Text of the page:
What I’ve learned from all this is: look like a noob, act like you want to improve the encyclopedia, and train yourself to enjoy the bites because they are honestly meant as attempts at the shared goal of improving the encyclopedia. Now I edit about half the time as IPs and the other half as various sockpuppets. If anyone questions my commitment to improving the encyclopedia, I can point them to a raft of accomplishments in some of the most contentious areas, such as my improvements to [[Mitigation of climate change]] during the arbcom’s climate change case when everyone else was on an editing moratorium, or the article I took to featured status while banned (plug-in hybrid) etc.

    @Guy it’s interesting you bring up Abd and cold fusion. I first encountered Abd when he was trying to distort the reports of monte carlo simulations in [[IRV]] and it’s because of me that he became interested in cold fusion in the first place. How many more secondary sources in academic journals and military research labs before you stop using the term “cranks”?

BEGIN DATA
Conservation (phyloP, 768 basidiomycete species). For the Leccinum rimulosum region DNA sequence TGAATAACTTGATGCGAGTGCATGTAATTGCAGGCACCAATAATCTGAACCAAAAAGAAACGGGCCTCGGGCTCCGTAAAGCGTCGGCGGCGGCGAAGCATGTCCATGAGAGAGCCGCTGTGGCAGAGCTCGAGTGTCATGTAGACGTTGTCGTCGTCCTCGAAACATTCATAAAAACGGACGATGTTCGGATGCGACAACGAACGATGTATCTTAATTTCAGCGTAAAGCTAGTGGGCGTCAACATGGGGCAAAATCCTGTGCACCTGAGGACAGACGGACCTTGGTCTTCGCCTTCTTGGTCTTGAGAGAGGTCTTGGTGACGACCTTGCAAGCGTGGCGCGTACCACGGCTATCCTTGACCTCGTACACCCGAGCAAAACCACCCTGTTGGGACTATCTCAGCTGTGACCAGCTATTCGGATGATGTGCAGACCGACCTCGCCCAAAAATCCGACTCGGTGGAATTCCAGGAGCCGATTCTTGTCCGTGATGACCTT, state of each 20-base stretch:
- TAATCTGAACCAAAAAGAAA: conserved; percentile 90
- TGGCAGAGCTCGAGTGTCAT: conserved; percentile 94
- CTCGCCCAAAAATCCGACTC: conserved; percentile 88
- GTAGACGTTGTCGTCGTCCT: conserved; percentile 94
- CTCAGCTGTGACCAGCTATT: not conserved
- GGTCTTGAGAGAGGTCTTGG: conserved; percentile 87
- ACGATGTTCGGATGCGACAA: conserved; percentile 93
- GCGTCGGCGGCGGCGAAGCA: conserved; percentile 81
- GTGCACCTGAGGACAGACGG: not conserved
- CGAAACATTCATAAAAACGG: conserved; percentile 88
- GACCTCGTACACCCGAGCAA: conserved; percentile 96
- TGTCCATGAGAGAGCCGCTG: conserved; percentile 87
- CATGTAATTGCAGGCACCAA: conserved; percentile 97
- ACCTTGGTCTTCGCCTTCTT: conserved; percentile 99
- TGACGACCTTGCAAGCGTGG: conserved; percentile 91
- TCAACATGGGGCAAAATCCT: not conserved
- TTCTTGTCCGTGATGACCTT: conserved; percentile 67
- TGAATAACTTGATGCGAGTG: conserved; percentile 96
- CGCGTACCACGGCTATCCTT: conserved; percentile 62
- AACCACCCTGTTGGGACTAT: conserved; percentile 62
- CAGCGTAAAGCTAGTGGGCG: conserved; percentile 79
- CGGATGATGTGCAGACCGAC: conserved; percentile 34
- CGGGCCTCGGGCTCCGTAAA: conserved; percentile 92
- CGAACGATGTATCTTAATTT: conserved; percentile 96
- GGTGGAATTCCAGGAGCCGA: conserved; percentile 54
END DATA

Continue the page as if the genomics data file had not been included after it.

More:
21. It does seem that a certain proportion of RC patrollers reflexively revert any anonymous edit. There’s a steady stream of “why did you bastards revert this factual change” type tickets, and a lot of the reverted changes are removing poorly sourced contentious material.

    Unfortunately I think most of the potential solutions come down to trying to instill Clue, which is not too easy.

  22. I too am frustrated at drive-by botting, especially when it comes to fair use pictures, mostly album and DVD covers from Amazon, hitting images I uploaded in 2004 and 2005. I’ve stopped trying to preserve material from those who think that it should be next to impossible to use fair use publicity material. They’d rather that the lead image on an actor’s article should be a snapshot taken by a fan rather than an iconic image from best known role. This is my favorite example of zealotry getting in the way of the encyclopedia.